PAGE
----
The Lost Cause myth never went away. It’s been around since Reconstruction to varying degrees. This was the myth justifying the cause of the Confederacy, with valorization of the men who fought to protect it. It was the construction of an ideal of a South worth fighting for in the face of Northern aggression. It’s the argument that the South didn’t fight for slavery, but for the right of states to make their own decisions for themselves. Full stop.
I recently had the privilege of preaching at Oakhurst Baptist Church in Atlanta for Religious Liberty Sunday. It was a great opportunity to revisit our Baptist heritage fighting for the separation of church and state and religious freedom for everyone, not just Baptists, and how that legacy has been forgotten by so many.
I took a Sociology of Religion final yesterday, but rather than the usual post-exam attempt to purge everything I learned over the semester, I’ve actually just been thinking about Karl Marx a whole lot. I’m sure this is something everybody does, right?
We all know about Marxism and its relationship with religion, or at least we think we do. Communism and socialism are all about atheism and the removal of religion. Billy Graham really rose to national fame by establishing the dualistic relationship between us God-fearing democratic Americans and the godless freedom-hating communists. That quote from Marx about religion as the “opium of the masses” gets bandied about all the time. But, I think we mis-read him a bit.
For those who don’t know, I’ve spent this semester working as a TA for an undergraduate course in American religious history. The professor has been gracious enough to allow me to lecture on occasion, and today was one of those times. We spent last week talking about new trends in religion in the US, with the class reaching the conclusion that it was difficult to say what was and wasn’t a religion. In the back of my head during that class, I was thinking about an episode of a tv show I had seen a few weeks before, but I figured I wouldn’t be able to do anything with it. But, thanks to an unforeseen problem with the syllabus and a learning module that had failed to upload to the Blackboard site, we found ourselves needing new material. So, that’s how I came to spend this afternoon giving a lecture based on a cartoon and a renowned sociologist. Here’s what that looked like.
Note: I’m a little late getting this posted, but I wanted to pass along my sermon for Ash Wednesday at Oakhurst Baptist Church here in Decatur, GA.
On Ash Wednesday, we pause here on the front end of Lent to reflect and repent and recognize where we have gone wrong and where we can still go right. And I think that moment of reflection necessitates a discussion of sin. Because, as progressive as I am, and as many central doctrines of the Christian faith as I’ve attempted to throw to the wayside, I’ve held onto sin, and I’ve done so for a reason. What I would like to do, and what I think most progressives seek to do is to broaden the conception of what sin is. In your bulletins, you saw a quote from James Cone, the renowned theologian, in which he describes sin as a state of falling short of what we ought to be as Christians. In his words, sin is “a condition of human existence in which we deny the essence of God’s liberating activity as revealed in Jesus Christ.”[i] It’s living according to one’s own interests instead of the interest of the greater community.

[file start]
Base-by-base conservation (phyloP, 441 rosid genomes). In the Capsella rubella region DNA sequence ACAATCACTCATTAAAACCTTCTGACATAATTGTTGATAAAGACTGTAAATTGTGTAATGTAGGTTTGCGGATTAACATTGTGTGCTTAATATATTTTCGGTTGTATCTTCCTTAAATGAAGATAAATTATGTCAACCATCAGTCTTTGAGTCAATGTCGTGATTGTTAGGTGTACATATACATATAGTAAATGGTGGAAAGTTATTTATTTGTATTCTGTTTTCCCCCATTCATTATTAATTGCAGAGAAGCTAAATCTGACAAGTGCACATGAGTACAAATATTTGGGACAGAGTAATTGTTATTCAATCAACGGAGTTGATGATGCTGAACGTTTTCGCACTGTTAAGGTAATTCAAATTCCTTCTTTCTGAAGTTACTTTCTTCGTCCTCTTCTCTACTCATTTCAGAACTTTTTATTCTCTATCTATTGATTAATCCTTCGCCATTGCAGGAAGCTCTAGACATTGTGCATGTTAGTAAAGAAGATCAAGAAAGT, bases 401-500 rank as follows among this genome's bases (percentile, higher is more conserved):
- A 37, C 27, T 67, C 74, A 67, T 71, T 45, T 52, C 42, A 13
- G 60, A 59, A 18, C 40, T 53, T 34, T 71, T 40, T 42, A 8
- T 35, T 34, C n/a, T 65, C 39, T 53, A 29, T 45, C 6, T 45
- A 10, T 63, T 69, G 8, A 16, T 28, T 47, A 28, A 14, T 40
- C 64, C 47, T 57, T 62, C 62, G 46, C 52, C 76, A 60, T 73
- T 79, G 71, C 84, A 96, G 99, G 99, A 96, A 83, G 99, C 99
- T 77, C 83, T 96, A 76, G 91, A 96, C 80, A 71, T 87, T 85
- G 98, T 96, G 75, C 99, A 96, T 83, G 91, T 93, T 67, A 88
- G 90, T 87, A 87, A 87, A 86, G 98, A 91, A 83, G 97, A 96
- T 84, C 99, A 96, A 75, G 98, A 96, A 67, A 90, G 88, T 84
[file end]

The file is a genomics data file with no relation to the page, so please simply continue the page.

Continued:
Passing along another of my posts on the CBF Blog
By Adam McDuffie As I write this, I am exhausted. This was a long day in a week of long days. Finishing a full load of classes just to rush off to the airport and stand anxiously waiting for hours, I felt exhausted. Then I got a jolt of perspective. I woke up in my […]
Passing along an advent reflection I wrote for CBF’s blog:
By Adam McDuffie
In the weeks following the election, we’ve often seen headlines about the possibility of a ban on immigrants based solely on their faith tradition, coupled with a registry for those who are already here or the deportation of undocumented migrants who came here seeking a better life for their families.
In response, many Americans have demanded cities and institutions label themselves as sanctuaries, while others have stated they would register as Muslim themselves if such a registry came to be. I’ve been proud to see many churches among those pledging to provide sanctuary to those who need it.
We find ourselves now in the season of Advent, a season of waiting.
In worship at my church on the first Sunday of Advent, as I’m sure was the case at most churches, we began this season of waiting by joining the voices of Christians echoing through the ages singing…
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